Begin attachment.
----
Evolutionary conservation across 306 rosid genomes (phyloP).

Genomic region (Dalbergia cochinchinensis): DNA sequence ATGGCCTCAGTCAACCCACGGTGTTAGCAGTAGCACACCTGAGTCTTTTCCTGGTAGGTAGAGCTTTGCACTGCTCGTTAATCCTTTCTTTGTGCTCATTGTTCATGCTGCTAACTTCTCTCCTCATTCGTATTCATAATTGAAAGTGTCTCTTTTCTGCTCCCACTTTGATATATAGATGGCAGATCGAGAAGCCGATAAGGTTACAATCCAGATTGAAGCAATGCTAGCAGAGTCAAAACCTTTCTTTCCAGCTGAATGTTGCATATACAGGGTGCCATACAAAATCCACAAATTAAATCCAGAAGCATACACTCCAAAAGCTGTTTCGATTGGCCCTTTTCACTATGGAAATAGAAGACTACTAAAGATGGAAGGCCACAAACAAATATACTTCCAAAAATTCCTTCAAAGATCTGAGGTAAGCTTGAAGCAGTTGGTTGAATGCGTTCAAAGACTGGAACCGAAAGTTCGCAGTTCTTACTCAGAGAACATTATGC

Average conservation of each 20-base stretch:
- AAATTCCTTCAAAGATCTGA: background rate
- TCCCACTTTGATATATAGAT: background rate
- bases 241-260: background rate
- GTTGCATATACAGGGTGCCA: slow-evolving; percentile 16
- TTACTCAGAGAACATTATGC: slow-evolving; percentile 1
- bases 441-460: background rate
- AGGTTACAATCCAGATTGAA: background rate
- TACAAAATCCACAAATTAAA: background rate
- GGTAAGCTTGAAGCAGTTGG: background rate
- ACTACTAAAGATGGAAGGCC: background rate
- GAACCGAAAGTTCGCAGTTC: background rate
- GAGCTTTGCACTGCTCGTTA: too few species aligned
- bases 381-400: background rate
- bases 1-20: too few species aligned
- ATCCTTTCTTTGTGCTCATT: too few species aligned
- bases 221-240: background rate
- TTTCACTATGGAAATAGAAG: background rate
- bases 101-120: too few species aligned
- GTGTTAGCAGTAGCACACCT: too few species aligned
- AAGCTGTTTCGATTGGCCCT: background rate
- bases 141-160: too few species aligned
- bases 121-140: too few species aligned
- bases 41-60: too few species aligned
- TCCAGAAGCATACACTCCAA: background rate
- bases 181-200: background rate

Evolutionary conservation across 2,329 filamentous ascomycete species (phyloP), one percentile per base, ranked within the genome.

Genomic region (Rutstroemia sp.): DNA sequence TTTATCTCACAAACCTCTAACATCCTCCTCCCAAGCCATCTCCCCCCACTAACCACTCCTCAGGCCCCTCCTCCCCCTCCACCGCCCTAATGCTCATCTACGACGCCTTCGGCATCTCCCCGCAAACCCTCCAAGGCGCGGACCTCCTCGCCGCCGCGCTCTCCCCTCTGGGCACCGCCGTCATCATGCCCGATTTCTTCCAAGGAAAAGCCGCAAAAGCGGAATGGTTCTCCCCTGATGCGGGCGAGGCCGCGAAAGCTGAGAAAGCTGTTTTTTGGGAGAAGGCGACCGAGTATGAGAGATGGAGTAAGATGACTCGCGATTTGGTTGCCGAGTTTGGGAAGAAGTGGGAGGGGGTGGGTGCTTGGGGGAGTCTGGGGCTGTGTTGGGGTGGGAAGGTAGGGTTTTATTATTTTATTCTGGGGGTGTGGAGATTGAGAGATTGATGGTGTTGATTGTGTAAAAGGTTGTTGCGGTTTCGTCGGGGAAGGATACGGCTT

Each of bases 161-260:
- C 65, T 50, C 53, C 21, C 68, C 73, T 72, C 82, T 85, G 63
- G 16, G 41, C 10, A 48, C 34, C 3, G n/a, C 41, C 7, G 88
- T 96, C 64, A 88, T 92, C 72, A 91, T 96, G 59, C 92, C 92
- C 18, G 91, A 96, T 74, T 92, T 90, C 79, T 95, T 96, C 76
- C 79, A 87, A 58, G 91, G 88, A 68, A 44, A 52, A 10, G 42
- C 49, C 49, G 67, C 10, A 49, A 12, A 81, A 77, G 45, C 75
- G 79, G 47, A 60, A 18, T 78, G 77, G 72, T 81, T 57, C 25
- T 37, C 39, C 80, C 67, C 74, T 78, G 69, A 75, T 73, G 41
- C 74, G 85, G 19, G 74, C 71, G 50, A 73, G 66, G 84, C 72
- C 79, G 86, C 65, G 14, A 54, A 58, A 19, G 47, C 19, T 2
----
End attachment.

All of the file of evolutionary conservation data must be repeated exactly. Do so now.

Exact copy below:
Evolutionary conservation across 306 rosid genomes (phyloP).

Genomic region (Dalbergia cochinchinensis): DNA sequence ATGGCCTCAGTCAACCCACGGTGTTAGCAGTAGCACACCTGAGTCTTTTCCTGGTAGGTAGAGCTTTGCACTGCTCGTTAATCCTTTCTTTGTGCTCATTGTTCATGCTGCTAACTTCTCTCCTCATTCGTATTCATAATTGAAAGTGTCTCTTTTCTGCTCCCACTTTGATATATAGATGGCAGATCGAGAAGCCGATAAGGTTACAATCCAGATTGAAGCAATGCTAGCAGAGTCAAAACCTTTCTTTCCAGCTGAATGTTGCATATACAGGGTGCCATACAAAATCCACAAATTAAATCCAGAAGCATACACTCCAAAAGCTGTTTCGATTGGCCCTTTTCACTATGGAAATAGAAGACTACTAAAGATGGAAGGCCACAAACAAATATACTTCCAAAAATTCCTTCAAAGATCTGAGGTAAGCTTGAAGCAGTTGGTTGAATGCGTTCAAAGACTGGAACCGAAAGTTCGCAGTTCTTACTCAGAGAACATTATGC

Average conservation of each 20-base stretch:
- AAATTCCTTCAAAGATCTGA: background rate
- TCCCACTTTGATATATAGAT: background rate
- bases 241-260: background rate
- GTTGCATATACAGGGTGCCA: slow-evolving; percentile 16
- TTACTCAGAGAACATTATGC: slow-evolving; percentile 1
- bases 441-460: background rate
- AGGTTACAATCCAGATTGAA: background rate
- TACAAAATCCACAAATTAAA: background rate
- GGTAAGCTTGAAGCAGTTGG: background rate
- ACTACTAAAGATGGAAGGCC: background rate
- GAACCGAAAGTTCGCAGTTC: background rate
- GAGCTTTGCACTGCTCGTTA: too few species aligned
- bases 381-400: background rate
- bases 1-20: too few species aligned
- ATCCTTTCTTTGTGCTCATT: too few species aligned
- bases 221-240: background rate
- TTTCACTATGGAAATAGAAG: background rate
- bases 101-120: too few species aligned
- GTGTTAGCAGTAGCACACCT: too few species aligned
- AAGCTGTTTCGATTGGCCCT: background rate
- bases 141-160: too few species aligned
- bases 121-140: too few species aligned
- bases 41-60: too few species aligned
- TCCAGAAGCATACACTCCAA: background rate
- bases 181-200: background rate

Evolutionary conservation across 2,329 filamentous ascomycete species (phyloP), one percentile per base, ranked within the genome.

Genomic region (Rutstroemia sp.): DNA sequence TTTATCTCACAAACCTCTAACATCCTCCTCCCAAGCCATCTCCCCCCACTAACCACTCCTCAGGCCCCTCCTCCCCCTCCACCGCCCTAATGCTCATCTACGACGCCTTCGGCATCTCCCCGCAAACCCTCCAAGGCGCGGACCTCCTCGCCGCCGCGCTCTCCCCTCTGGGCACCGCCGTCATCATGCCCGATTTCTTCCAAGGAAAAGCCGCAAAAGCGGAATGGTTCTCCCCTGATGCGGGCGAGGCCGCGAAAGCTGAGAAAGCTGTTTTTTGGGAGAAGGCGACCGAGTATGAGAGATGGAGTAAGATGACTCGCGATTTGGTTGCCGAGTTTGGGAAGAAGTGGGAGGGGGTGGGTGCTTGGGGGAGTCTGGGGCTGTGTTGGGGTGGGAAGGTAGGGTTTTATTATTTTATTCTGGGGGTGTGGAGATTGAGAGATTGATGGTGTTGATTGTGTAAAAGGTTGTTGCGGTTTCGTCGGGGAAGGATACGGCTT

Each of bases 161-260:
- C 65, T 50, C 53, C 21, C 68, C 73, T 72, C 82, T 85, G 63
- G 16, G 41, C 10, A 48, C 34, C 3, G n/a, C 41, C 7, G 88
- T 96, C 64, A 88, T 92, C 72, A 91, T 96, G 59, C 92, C 92
- C 18, G 91, A 96, T 74, T 92, T 90, C 79, T 95, T 96, C 76
- C 79, A 87, A 58, G 91, G 88, A 68, A 44, A 52, A 10, G 42
- C 49, C 49, G 67, C 10, A 49, A 12, A 81, A 77, G 45, C 75
- G 79, G 47, A 60, A 18, T 78, G 77, G 72, T 81, T 57, C 25
- T 37, C 39, C 80, C 67, C 74, T 78, G 69, A 75, T 73, G 41
- C 74, G 85, G 19, G 74, C 71, G 50, A 73, G 66, G 84, C 72
- C 79, G 86, C 65, G 14, A 54, A 58, A 19, G 47, C 19, T 2